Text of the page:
Ship emissions contain sulfur oxides, nitrogen oxides and particulate matter (PM) that impact on human health and the environment. The aim of this project is to assess, for the first time, the contribution of shipping emissions to air pollution in Dublin. The research will use an innovative combination of continuous air monitoring, intensive field campaigns and source apportionment modelling. Continuous monitoring will focus on the following key air pollutants; PM, heavy metals, black carbon, sulfur dioxide, nitrogen oxides and ozone. Highly detailed chemical and physical characterisation of ship emissions will also be achieved using state-of-the-art mass spectrometers operating in real-time. This chemical composition data will be used in source apportionment models to provide quantitative estimates of all major source contributions to PM, including shipping and other port-related emissions, road traffic, domestic solid fuel burning, construction and industry. The results will be used to inform policy on air pollution reduction strategies and provide recommendations and mitigation options for reducing emissions from ships in the Dublin Port area.
Air pollution is one of the most readily identifiable pressures on human health and the environment. Gaseous pollutants like sulfur dioxide and nitrogen oxides lead to acidification, eutrophication and secondary particle formation, while PM has a significant impact on human health. Indeed, the European Environment Agency has estimated that over 1,200 premature deaths occur every year in Ireland as a direct result of exposure to air pollution, mainly fine particulate matter (PM2.5). As part of the EU CAFE Directive, Ireland is required to reduce the average concentration of PM2.5 across Ireland. This is a major challenge and identifying ways to achieve this reduction is a key national environmental research priority.
In order to provide a sound scientific basis for policies and strategies to reduce PM emissions, detailed information on the various source categories is required. Research carried out over the last decade has identified residential solid fuel burning and road traffic as the major contributors to PM2.5 across Ireland. This information has informed national policies and initiatives such as the nationwide ban on the use of bituminous (smoky) coal, a greatly expanded air quality monitoring programme and the adoption of a new National Clean Air Strategy.
In contrast, the contribution of shipping emissions to ambient PM levels in Ireland is largely unknown. The results of the ELIPSE project indicated a minor impact in terms of primary PM mass concentrations in Cork Harbour, however, this study was performed 10 years ago when the volume of shipping traffic was lower. Dublin Port is considerably larger than Cork and is also located very close to the city centre. While marine traffic in Dublin is dominated by ferries and cargo ships, a large number of cruise ships also dock in the port. The absence of shore-side electrical power supplies means that electricity has to be generated by the ship’s diesel engine. This process, called “hoteling”, accounts for the vast majority of emissions from cruise ships in port. The amount of PM2.5 emitted during hoteling is extremely high and corresponds to the emissions from up to 2000 idling trucks. With plans for significant expansion of Dublin port, it is clear that the impact of emissions from cruise ships and other marine vessels on air quality in Dublin needs to be assessed as a matter of urgency.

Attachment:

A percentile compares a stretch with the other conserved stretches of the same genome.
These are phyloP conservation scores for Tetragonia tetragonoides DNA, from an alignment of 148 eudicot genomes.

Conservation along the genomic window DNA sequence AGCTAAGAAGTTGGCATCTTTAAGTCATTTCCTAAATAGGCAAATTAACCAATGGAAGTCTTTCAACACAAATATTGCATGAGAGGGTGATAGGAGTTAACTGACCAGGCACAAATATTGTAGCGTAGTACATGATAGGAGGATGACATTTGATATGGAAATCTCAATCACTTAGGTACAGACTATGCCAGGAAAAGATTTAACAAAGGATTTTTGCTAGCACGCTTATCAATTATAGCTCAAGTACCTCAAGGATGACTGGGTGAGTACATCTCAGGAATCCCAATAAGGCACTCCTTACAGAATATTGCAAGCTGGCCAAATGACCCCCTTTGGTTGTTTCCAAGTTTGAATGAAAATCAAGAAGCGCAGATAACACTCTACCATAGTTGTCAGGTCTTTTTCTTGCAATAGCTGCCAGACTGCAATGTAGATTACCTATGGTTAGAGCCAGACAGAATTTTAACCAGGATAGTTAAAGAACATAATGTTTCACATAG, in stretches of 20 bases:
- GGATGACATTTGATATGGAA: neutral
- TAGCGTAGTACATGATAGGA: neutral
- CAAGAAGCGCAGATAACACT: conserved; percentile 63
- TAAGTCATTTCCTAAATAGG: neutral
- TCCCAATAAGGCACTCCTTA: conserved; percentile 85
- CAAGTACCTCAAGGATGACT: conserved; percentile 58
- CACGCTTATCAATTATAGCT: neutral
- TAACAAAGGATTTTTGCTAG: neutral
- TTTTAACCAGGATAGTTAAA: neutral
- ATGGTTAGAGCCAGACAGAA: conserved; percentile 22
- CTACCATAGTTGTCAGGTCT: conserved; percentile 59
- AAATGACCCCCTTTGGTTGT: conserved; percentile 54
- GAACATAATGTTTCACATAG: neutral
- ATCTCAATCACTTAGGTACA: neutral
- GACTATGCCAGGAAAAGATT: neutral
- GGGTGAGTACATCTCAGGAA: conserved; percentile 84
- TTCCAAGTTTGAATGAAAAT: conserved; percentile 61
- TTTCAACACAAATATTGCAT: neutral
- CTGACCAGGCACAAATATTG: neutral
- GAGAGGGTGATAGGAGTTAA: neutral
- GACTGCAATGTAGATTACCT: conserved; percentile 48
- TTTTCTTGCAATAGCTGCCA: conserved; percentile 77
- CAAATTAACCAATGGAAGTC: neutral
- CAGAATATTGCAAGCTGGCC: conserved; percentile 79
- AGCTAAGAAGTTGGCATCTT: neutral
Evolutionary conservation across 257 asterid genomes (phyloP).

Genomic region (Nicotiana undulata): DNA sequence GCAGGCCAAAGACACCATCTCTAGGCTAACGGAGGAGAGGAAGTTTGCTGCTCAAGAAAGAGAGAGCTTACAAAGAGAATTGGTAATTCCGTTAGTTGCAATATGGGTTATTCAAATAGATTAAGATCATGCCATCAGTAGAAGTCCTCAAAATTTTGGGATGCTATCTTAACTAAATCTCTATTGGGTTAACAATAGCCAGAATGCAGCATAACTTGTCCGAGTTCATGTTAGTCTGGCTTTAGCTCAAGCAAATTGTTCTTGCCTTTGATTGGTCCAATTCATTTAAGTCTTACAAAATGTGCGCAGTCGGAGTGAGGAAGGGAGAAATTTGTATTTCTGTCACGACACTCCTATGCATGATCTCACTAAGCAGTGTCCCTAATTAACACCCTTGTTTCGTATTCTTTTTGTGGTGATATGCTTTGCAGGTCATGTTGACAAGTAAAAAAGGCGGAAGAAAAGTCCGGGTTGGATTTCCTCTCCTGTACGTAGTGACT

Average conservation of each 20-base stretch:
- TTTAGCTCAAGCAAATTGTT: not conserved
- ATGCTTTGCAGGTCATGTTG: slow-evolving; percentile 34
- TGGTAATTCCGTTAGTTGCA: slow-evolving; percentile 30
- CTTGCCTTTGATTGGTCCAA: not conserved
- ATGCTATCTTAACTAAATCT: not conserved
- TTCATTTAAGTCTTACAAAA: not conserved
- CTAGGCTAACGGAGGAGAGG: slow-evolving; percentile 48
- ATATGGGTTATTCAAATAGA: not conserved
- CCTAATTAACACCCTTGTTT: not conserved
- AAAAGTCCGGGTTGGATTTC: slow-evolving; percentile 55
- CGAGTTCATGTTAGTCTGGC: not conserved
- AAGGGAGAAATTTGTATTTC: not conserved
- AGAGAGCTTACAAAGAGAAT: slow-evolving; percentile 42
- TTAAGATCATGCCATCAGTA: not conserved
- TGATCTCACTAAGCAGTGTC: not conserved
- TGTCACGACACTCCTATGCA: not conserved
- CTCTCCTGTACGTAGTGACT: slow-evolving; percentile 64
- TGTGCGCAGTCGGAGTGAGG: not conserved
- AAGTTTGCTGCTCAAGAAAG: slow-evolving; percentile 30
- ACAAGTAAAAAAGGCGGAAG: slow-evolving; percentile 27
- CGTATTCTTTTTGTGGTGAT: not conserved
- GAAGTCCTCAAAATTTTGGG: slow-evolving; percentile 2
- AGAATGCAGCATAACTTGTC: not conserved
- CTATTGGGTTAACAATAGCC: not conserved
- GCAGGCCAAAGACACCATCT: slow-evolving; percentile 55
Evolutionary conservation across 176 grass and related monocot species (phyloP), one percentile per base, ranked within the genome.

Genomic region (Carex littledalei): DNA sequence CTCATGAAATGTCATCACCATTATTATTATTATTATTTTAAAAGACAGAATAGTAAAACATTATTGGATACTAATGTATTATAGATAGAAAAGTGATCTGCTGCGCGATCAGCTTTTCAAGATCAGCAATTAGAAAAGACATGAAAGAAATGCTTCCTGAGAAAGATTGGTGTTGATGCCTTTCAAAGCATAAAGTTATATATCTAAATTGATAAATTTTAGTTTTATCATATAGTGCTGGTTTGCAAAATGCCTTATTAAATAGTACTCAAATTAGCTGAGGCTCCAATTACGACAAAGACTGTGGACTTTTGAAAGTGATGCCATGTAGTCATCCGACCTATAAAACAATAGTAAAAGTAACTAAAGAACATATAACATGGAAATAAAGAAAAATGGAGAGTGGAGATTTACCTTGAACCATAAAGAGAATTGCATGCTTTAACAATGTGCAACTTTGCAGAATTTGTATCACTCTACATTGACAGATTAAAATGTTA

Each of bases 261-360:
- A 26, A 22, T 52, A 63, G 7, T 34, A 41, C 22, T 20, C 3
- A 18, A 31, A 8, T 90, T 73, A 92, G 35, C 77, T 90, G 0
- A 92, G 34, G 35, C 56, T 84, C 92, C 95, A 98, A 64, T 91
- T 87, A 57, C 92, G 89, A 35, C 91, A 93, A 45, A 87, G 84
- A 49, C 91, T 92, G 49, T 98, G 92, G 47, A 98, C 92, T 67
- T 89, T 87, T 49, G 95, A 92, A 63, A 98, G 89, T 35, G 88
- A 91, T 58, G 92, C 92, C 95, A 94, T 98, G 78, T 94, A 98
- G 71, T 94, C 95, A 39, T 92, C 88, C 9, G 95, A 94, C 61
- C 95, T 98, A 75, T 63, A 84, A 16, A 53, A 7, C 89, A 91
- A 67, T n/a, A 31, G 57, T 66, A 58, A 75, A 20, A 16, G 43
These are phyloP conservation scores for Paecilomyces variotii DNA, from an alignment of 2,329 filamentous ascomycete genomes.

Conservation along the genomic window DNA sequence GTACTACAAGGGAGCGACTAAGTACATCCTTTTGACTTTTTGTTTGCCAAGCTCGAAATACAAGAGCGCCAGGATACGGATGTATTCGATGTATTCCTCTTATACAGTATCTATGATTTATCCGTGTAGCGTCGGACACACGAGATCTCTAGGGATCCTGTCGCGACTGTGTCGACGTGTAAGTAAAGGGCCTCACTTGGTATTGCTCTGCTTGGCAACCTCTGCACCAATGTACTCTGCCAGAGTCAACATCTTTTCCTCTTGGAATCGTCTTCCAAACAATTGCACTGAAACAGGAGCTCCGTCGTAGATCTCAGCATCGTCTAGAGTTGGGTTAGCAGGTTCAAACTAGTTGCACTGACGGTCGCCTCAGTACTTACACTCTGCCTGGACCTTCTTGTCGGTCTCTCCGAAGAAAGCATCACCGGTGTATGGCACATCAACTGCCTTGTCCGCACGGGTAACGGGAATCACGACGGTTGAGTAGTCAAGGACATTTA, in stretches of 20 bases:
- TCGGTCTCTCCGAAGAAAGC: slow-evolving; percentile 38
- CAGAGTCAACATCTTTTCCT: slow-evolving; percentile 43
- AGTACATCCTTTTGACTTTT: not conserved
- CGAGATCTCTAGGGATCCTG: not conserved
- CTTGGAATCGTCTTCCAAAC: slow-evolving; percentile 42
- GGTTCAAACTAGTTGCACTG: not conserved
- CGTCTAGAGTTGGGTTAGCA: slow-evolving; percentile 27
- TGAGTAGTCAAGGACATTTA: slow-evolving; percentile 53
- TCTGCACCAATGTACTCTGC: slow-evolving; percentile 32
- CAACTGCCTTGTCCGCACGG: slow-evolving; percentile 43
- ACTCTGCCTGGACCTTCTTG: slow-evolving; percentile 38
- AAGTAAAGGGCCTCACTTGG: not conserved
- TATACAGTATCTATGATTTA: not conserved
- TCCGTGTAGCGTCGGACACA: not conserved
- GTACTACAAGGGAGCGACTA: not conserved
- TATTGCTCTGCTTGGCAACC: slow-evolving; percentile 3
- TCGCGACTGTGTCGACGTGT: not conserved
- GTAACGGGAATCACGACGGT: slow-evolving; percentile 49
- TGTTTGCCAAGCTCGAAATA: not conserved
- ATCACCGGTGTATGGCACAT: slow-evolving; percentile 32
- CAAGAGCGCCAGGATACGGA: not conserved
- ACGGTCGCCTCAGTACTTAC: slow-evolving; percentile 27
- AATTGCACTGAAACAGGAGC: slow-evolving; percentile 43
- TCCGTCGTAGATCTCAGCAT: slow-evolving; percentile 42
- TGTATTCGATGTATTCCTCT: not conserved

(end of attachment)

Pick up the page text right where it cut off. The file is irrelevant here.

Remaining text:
The overall aim of the Dublin Port Air Quality (DPAQ) project is to determine the impact of shipping emissions on air quality in Dublin and provide policy recommendations and mitigation options for reducing pollution. This will be achieved through a combined measurement-analysis approach involving;
(i) continuous year-long monitoring of the chemical composition of PM in real-time;
(ii) a multi-instrument intensive field campaign conducted during the height of shipping activity;
(iii) detailed source apportionment models providing robust quantitative estimates of the impact of shipping emissions and other major pollution sources on Dublin air quality.
The results will provide Dublin Port Company and other stakeholders (Dublin City Council and EPA) with a sound scientific basis for developing an air quality action plan for the Dublin Port area. An air quality action plan involving strategies to reduce pollution from every source (ships, cargo-handling equipment, harbour craft, trucks etc.) would provide valuable support for implementation of the MARPOL convention (International Convention for the Prevention of Pollution from ships) and the proposed National Clean Air Strategy. Furthermore, this research would also inform the deployment of permanent monitoring equipment in the Dublin Port area in order to measure the impact of the mitigation measures on air quality.
The DPAQ study is a collaborative research project involving the Centre for the Research into Atmospheric Chemistry (CRAC) in UCC and the Centre for Climate and Air Pollution Studies (C-CAPS) in NUIG.
Project Co-ordinator – Prof John Wenger (UCC).
Co-Principal Investigators – Dr Stig Hellebust (UCC), Dr Jurgita Ovadnevaite (NUIG), Prof Colin O’Dowd (NUIG).
Post-Doctoral Researchers – Dr Kirsten Fossum (NUIG), Dr Srishti Jain (UCC).
This research project is funded by the Irish Environmental Protection Agency (EPA) under the Research Programme 2014-2020.
Project Title: Source Apportionment of Air Pollution in the Dublin Port Area
Grant Number: 2020-CCRP-LS.6
Start date: 01/03/2021
End date: 29/02/2024